Ohio House Backs Bill on Limiting Abortion Funding, Counseling

State   |   Steven Ertelt   |   Dec 8, 2006   |   9:00AM   |   WASHINGTON, DC

Ohio House Backs Bill on Limiting Abortion Funding, Counseling Email this article
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by Steven Ertelt
LifeNews.com Editor
December 8
, 2006

Columbus, OH (LifeNews.com) — The Ohio House of Representatives approved a comprehensive measure on Thursday aimed at limiting abortion funding and counseling. The pro-life bill also expresses an official state policy that childbirth is preferred over abortion when it comes to a decision about an unplanned pregnancy.

The state House backed the measure on a 68-25 vote and it now heads to the state Senate for consideration.

Ohio Right to Life supported the measure, which contains various provisions restricting abortions.

"We are pleased that the majority of the Ohio House has adopted a common sense policy to prefer childbirth over abortion and to protect taxpayers from being forced to pay for abortions," ORTL legislative counsel Mark Lally told LifeNews.com.

"The mounting evidence that abortion harms women, as well as unborn children, indicates that public policies promoting abortion benefit no one, except the abortion industry," Lally added.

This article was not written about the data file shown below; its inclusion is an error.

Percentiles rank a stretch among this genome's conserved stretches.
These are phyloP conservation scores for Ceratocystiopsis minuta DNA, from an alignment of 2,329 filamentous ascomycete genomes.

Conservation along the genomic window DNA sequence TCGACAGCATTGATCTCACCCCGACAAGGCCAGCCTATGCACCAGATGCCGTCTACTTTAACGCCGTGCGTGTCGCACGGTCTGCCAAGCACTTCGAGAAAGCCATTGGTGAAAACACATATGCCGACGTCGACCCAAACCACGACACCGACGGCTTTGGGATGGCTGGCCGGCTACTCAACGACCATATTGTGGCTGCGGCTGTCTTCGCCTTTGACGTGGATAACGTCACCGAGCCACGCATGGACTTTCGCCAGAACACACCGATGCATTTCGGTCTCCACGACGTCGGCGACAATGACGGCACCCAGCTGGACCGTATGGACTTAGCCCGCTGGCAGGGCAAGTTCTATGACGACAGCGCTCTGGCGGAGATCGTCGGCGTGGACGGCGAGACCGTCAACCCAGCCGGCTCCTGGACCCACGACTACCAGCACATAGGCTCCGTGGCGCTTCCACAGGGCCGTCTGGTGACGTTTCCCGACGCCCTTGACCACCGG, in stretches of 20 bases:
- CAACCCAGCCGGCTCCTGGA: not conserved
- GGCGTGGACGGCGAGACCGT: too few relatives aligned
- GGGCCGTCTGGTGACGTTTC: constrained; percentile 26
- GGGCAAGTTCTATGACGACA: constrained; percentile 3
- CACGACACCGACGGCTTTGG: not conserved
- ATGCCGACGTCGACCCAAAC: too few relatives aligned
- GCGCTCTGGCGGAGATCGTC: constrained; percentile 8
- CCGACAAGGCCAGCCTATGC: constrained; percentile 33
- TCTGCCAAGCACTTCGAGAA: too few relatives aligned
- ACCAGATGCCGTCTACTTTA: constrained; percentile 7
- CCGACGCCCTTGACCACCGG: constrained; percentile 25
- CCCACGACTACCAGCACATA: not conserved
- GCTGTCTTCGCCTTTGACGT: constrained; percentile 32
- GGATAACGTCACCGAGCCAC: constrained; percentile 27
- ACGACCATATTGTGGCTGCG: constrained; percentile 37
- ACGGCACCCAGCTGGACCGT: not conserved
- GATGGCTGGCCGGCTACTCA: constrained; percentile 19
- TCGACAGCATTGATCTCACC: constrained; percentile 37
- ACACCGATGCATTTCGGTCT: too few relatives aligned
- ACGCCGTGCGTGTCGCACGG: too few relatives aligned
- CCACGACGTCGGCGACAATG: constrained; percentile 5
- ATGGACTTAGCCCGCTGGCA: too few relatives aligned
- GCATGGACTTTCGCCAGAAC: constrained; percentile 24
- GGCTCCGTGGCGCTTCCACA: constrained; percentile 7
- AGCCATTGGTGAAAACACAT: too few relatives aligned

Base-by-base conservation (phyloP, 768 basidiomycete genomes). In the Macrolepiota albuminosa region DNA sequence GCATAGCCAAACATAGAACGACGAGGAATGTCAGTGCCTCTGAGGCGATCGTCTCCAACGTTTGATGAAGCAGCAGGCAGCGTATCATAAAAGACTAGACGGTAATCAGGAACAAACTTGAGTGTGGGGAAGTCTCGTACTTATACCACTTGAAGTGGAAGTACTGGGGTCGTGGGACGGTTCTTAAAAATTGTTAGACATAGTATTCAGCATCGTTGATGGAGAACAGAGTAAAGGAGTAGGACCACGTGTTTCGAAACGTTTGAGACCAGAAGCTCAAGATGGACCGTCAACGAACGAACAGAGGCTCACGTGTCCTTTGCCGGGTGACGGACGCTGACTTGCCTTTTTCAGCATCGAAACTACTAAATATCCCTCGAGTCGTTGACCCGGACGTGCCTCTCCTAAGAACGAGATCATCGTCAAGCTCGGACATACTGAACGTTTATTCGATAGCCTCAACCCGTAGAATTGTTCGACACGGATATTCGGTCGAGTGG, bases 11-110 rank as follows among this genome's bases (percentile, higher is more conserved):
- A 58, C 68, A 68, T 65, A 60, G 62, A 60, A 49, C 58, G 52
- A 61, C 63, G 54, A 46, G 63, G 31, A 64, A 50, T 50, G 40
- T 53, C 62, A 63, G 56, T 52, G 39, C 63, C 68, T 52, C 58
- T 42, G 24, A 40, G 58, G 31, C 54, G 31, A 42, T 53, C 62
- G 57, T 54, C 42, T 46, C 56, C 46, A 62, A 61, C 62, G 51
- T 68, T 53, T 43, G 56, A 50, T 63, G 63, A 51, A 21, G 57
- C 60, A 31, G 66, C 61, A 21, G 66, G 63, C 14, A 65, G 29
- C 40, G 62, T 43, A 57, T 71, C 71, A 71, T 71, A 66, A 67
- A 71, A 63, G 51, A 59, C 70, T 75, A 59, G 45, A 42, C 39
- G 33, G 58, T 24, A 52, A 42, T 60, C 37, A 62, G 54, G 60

The bill would eliminate what the group calls an abortion funding "loophole."

Current Ohio law permits use of state or local taxpayer funds for abortions not only to preserve the life of the mother, but also her physical or mental health, which is open to broad interpretation and could result in the funding of all abortions.

While the most recent governors have not been using this exception, ORTL says pro-abortion Governor-elect Ted Strickland could use it to fund abortion on demand.

The bill would eliminate this loophole and set state law in line with federal law, which restricts abortion funding to cases when the mother’s life is in danger or the pregnancy results from rape or incest.

The measure also puts current budget restrictions on abortion and abortion counseling at state-funded agencies into law.

Current budget language prevents using state Genetic Services funding for abortion counseling and referral but ORTL worries Strickland could line-item veto this in a future budget.

Finally, the pro-life bill allows "private Attorney General" actions to require abortion businesses to comply with state licensing requirements.

Some abortion clinics have attempted to operate without the required Ambulatory Surgical Facility license and the measure would permit a private individual to bring an action to obtain an injunction requiring the facility to stop operating without a license.

The pro-life group worries the governor would not ask his health department to vigorously enforce the law.

Related web sites:
Ohio Right to Life – https://www.ohiolife.org